Looking up Chinese characters

Don’t use a paper dictionary (but know how to use one), use an electronic one. (Even Chinese people sometimes have difficulty looking up paper dictionaries)

Traditionally, Chinese look up characters in the dictionary by first identifying the radical (the key component of the character) which they find in the radical index, and then counting the number of strokes in addition to the radical to identify the specific location in the index for that character, after which they see the page number. Basically, it’s an enormous waste of time. Continue reading

Learning to read Chinese

At the beginning…
Learn the radicals – the components of the characters (refer to the “background” section), because then characters will start to make sense… You’ll see characters and even if you don’t know what they mean you’ll be able to recognise them and make some sense of them, and then when you do come to learning characters, many will already be familiar and easily remembered. Continue reading

Getting Chinese Pronunciation Right

Chinese pronunciation is not particularly difficult, the range of sounds is fewer than in English, and there are no special tricks such as rolling of the tongue. Basically, anyone can learn it, and some foreigners who learn Chinese have better pronunciation than many Chinese people! We use PINYIN to learn Chinese pronunciation, and there are countless resources available for learning PINYIN.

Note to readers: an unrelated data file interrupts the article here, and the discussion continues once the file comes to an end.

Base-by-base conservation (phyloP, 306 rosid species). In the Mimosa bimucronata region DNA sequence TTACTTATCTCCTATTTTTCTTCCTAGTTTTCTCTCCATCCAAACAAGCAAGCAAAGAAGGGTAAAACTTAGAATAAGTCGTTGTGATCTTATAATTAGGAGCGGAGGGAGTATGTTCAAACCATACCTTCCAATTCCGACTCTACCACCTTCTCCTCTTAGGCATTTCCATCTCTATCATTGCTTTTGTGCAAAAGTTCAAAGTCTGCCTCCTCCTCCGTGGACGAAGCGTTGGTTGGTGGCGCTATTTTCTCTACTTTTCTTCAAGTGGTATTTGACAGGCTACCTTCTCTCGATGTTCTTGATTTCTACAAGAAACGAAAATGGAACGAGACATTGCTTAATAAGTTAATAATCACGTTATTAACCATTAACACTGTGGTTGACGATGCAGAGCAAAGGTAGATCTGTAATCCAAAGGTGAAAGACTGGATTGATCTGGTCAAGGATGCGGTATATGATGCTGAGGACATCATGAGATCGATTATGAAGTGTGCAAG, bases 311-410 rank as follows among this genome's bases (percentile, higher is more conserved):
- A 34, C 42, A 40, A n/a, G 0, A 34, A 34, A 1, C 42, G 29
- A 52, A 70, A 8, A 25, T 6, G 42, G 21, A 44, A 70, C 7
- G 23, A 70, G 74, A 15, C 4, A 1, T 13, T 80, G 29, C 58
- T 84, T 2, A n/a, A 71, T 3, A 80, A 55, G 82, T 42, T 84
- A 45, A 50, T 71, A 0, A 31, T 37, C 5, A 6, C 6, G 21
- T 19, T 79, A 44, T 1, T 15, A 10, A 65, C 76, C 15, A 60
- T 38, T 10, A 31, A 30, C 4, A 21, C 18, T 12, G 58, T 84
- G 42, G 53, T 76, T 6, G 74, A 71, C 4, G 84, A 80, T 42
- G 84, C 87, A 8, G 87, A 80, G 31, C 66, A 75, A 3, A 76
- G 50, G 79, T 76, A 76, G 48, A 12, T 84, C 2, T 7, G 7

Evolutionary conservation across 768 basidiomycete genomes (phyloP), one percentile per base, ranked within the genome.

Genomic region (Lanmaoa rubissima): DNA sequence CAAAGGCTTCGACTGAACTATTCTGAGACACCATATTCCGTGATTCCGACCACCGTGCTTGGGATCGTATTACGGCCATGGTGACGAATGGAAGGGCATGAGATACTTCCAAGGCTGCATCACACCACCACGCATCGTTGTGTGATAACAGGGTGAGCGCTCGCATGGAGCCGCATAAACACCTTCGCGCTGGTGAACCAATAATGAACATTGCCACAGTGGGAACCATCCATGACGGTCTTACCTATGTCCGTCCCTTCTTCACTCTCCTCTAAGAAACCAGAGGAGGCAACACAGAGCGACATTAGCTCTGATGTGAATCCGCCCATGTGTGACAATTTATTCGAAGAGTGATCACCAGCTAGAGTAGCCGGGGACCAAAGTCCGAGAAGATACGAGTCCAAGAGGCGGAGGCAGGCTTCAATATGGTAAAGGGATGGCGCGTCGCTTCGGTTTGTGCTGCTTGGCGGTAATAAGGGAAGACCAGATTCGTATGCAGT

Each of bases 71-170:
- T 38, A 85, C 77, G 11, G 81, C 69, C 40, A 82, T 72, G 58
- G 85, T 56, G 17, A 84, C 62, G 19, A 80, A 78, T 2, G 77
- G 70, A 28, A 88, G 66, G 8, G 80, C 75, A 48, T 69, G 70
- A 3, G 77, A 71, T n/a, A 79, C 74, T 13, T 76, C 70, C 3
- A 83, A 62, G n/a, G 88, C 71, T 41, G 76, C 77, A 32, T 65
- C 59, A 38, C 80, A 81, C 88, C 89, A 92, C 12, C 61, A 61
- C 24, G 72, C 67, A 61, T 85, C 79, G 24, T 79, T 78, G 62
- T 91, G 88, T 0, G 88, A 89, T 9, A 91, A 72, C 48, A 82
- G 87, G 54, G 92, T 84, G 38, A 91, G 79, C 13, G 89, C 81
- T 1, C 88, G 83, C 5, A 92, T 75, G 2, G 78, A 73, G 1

The important thing to understand is this: You won’t get all the sounds exactly right at first, because your ear isn’t fully tuned into the Chinese language. That’s why it’s important to listen carefully to recordings and then repeat. Slowly your ear will better discern the sounds and your pronunciation will improve along with it. Some people advocate going out and speaking a language as much as possible from the beginning, this is actually a double edged sword… Continue reading

Background to the Chinese language

Chinese is a tonal language with a character-based writing system. To understand what this means we can compare it to English. In English the word “horse” can only have one meaning, no matter which tone you use when you pronounce it (e.g. say it in a rising tone or falling tone does not change the meaning of the word).

In Chinese however, if you say “ma” it can mean “mother”, “horse”, “scold”, or “hemp” depending on the tone you use when you pronounce it. Continue reading

Guide to learning Chinese

Here I’m going to write my very own guide to learning the Chinese language. I’m writing this guide because in every learning resource I’ve found there are omissions of information which I’ve found vital to learning the language. I want to share this information with other learners. If you read my guide, probably 80% of it will be stuff you already know, but that 20% which you don’t know might be a vital piece of the puzzle which was missing from your language learning and could make all the difference. Please enjoy and feel free to leave comments or feedback.